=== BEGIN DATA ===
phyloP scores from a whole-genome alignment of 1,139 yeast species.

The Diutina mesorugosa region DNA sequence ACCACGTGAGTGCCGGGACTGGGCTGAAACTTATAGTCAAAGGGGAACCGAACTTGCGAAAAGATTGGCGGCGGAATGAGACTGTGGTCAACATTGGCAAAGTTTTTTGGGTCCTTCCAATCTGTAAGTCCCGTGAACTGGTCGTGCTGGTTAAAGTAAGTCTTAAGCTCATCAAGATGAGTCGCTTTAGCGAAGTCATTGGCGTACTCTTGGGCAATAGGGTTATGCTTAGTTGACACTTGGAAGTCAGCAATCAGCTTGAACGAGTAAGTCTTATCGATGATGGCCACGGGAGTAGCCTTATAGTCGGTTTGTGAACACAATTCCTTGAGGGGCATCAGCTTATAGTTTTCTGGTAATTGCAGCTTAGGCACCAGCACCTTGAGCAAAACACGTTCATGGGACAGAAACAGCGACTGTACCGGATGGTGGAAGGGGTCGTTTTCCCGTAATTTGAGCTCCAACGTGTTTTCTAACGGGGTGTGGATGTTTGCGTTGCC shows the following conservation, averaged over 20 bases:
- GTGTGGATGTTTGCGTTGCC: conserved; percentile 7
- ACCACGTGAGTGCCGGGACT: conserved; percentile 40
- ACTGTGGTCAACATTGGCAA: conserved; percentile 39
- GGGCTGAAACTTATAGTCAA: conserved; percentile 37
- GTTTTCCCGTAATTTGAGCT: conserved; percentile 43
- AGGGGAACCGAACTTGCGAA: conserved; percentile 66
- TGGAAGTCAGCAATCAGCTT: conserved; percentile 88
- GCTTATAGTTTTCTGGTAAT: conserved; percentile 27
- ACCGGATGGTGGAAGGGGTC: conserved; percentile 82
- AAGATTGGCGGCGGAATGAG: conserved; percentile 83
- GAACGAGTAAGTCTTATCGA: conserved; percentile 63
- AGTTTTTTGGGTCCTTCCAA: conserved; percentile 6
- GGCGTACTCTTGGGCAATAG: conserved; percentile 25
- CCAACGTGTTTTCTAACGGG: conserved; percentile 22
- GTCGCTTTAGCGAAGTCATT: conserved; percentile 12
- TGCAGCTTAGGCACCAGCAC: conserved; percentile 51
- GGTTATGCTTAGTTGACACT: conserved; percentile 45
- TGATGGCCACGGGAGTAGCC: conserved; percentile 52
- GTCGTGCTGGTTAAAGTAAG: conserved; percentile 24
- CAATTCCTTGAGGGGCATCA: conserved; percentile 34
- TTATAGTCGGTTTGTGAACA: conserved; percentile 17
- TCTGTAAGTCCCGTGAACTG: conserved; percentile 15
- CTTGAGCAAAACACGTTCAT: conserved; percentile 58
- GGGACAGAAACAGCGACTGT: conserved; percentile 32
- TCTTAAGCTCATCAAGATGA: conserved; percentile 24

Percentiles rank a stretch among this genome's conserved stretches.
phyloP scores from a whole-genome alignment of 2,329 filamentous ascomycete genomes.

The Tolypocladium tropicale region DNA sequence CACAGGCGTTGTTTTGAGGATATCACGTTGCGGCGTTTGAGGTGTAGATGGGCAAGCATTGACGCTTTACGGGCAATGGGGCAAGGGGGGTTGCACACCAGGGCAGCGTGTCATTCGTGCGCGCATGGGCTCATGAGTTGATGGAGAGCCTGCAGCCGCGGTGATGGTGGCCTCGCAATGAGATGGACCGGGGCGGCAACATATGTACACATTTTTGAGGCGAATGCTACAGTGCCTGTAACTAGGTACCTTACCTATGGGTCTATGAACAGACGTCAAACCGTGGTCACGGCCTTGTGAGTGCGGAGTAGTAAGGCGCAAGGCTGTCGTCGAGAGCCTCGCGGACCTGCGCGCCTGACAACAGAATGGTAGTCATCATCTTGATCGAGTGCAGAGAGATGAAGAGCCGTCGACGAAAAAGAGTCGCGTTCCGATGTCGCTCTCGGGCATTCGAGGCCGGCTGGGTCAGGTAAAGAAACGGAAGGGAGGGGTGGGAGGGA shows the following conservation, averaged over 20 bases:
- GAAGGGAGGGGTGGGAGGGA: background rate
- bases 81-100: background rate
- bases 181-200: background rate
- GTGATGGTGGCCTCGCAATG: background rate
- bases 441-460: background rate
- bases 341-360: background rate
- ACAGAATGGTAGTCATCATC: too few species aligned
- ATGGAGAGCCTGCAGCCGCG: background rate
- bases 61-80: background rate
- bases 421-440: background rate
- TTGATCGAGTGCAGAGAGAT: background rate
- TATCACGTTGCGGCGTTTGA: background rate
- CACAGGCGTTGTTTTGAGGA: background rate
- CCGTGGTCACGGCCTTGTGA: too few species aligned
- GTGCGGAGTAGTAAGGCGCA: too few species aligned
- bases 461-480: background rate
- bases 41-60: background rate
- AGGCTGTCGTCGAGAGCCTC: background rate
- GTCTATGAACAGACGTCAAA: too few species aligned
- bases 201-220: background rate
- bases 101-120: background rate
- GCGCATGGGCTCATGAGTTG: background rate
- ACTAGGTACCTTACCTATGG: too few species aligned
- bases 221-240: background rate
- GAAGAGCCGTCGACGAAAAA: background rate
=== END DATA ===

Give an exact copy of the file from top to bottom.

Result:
phyloP scores from a whole-genome alignment of 1,139 yeast species.

The Diutina mesorugosa region DNA sequence ACCACGTGAGTGCCGGGACTGGGCTGAAACTTATAGTCAAAGGGGAACCGAACTTGCGAAAAGATTGGCGGCGGAATGAGACTGTGGTCAACATTGGCAAAGTTTTTTGGGTCCTTCCAATCTGTAAGTCCCGTGAACTGGTCGTGCTGGTTAAAGTAAGTCTTAAGCTCATCAAGATGAGTCGCTTTAGCGAAGTCATTGGCGTACTCTTGGGCAATAGGGTTATGCTTAGTTGACACTTGGAAGTCAGCAATCAGCTTGAACGAGTAAGTCTTATCGATGATGGCCACGGGAGTAGCCTTATAGTCGGTTTGTGAACACAATTCCTTGAGGGGCATCAGCTTATAGTTTTCTGGTAATTGCAGCTTAGGCACCAGCACCTTGAGCAAAACACGTTCATGGGACAGAAACAGCGACTGTACCGGATGGTGGAAGGGGTCGTTTTCCCGTAATTTGAGCTCCAACGTGTTTTCTAACGGGGTGTGGATGTTTGCGTTGCC shows the following conservation, averaged over 20 bases:
- GTGTGGATGTTTGCGTTGCC: conserved; percentile 7
- ACCACGTGAGTGCCGGGACT: conserved; percentile 40
- ACTGTGGTCAACATTGGCAA: conserved; percentile 39
- GGGCTGAAACTTATAGTCAA: conserved; percentile 37
- GTTTTCCCGTAATTTGAGCT: conserved; percentile 43
- AGGGGAACCGAACTTGCGAA: conserved; percentile 66
- TGGAAGTCAGCAATCAGCTT: conserved; percentile 88
- GCTTATAGTTTTCTGGTAAT: conserved; percentile 27
- ACCGGATGGTGGAAGGGGTC: conserved; percentile 82
- AAGATTGGCGGCGGAATGAG: conserved; percentile 83
- GAACGAGTAAGTCTTATCGA: conserved; percentile 63
- AGTTTTTTGGGTCCTTCCAA: conserved; percentile 6
- GGCGTACTCTTGGGCAATAG: conserved; percentile 25
- CCAACGTGTTTTCTAACGGG: conserved; percentile 22
- GTCGCTTTAGCGAAGTCATT: conserved; percentile 12
- TGCAGCTTAGGCACCAGCAC: conserved; percentile 51
- GGTTATGCTTAGTTGACACT: conserved; percentile 45
- TGATGGCCACGGGAGTAGCC: conserved; percentile 52
- GTCGTGCTGGTTAAAGTAAG: conserved; percentile 24
- CAATTCCTTGAGGGGCATCA: conserved; percentile 34
- TTATAGTCGGTTTGTGAACA: conserved; percentile 17
- TCTGTAAGTCCCGTGAACTG: conserved; percentile 15
- CTTGAGCAAAACACGTTCAT: conserved; percentile 58
- GGGACAGAAACAGCGACTGT: conserved; percentile 32
- TCTTAAGCTCATCAAGATGA: conserved; percentile 24

Percentiles rank a stretch among this genome's conserved stretches.
phyloP scores from a whole-genome alignment of 2,329 filamentous ascomycete genomes.

The Tolypocladium tropicale region DNA sequence CACAGGCGTTGTTTTGAGGATATCACGTTGCGGCGTTTGAGGTGTAGATGGGCAAGCATTGACGCTTTACGGGCAATGGGGCAAGGGGGGTTGCACACCAGGGCAGCGTGTCATTCGTGCGCGCATGGGCTCATGAGTTGATGGAGAGCCTGCAGCCGCGGTGATGGTGGCCTCGCAATGAGATGGACCGGGGCGGCAACATATGTACACATTTTTGAGGCGAATGCTACAGTGCCTGTAACTAGGTACCTTACCTATGGGTCTATGAACAGACGTCAAACCGTGGTCACGGCCTTGTGAGTGCGGAGTAGTAAGGCGCAAGGCTGTCGTCGAGAGCCTCGCGGACCTGCGCGCCTGACAACAGAATGGTAGTCATCATCTTGATCGAGTGCAGAGAGATGAAGAGCCGTCGACGAAAAAGAGTCGCGTTCCGATGTCGCTCTCGGGCATTCGAGGCCGGCTGGGTCAGGTAAAGAAACGGAAGGGAGGGGTGGGAGGGA shows the following conservation, averaged over 20 bases:
- GAAGGGAGGGGTGGGAGGGA: background rate
- bases 81-100: background rate
- bases 181-200: background rate
- GTGATGGTGGCCTCGCAATG: background rate
- bases 441-460: background rate
- bases 341-360: background rate
- ACAGAATGGTAGTCATCATC: too few species aligned
- ATGGAGAGCCTGCAGCCGCG: background rate
- bases 61-80: background rate
- bases 421-440: background rate
- TTGATCGAGTGCAGAGAGAT: background rate
- TATCACGTTGCGGCGTTTGA: background rate
- CACAGGCGTTGTTTTGAGGA: background rate
- CCGTGGTCACGGCCTTGTGA: too few species aligned
- GTGCGGAGTAGTAAGGCGCA: too few species aligned
- bases 461-480: background rate
- bases 41-60: background rate
- AGGCTGTCGTCGAGAGCCTC: background rate
- GTCTATGAACAGACGTCAAA: too few species aligned
- bases 201-220: background rate
- bases 101-120: background rate
- GCGCATGGGCTCATGAGTTG: background rate
- ACTAGGTACCTTACCTATGG: too few species aligned
- bases 221-240: background rate
- GAAGAGCCGTCGACGAAAAA: background rate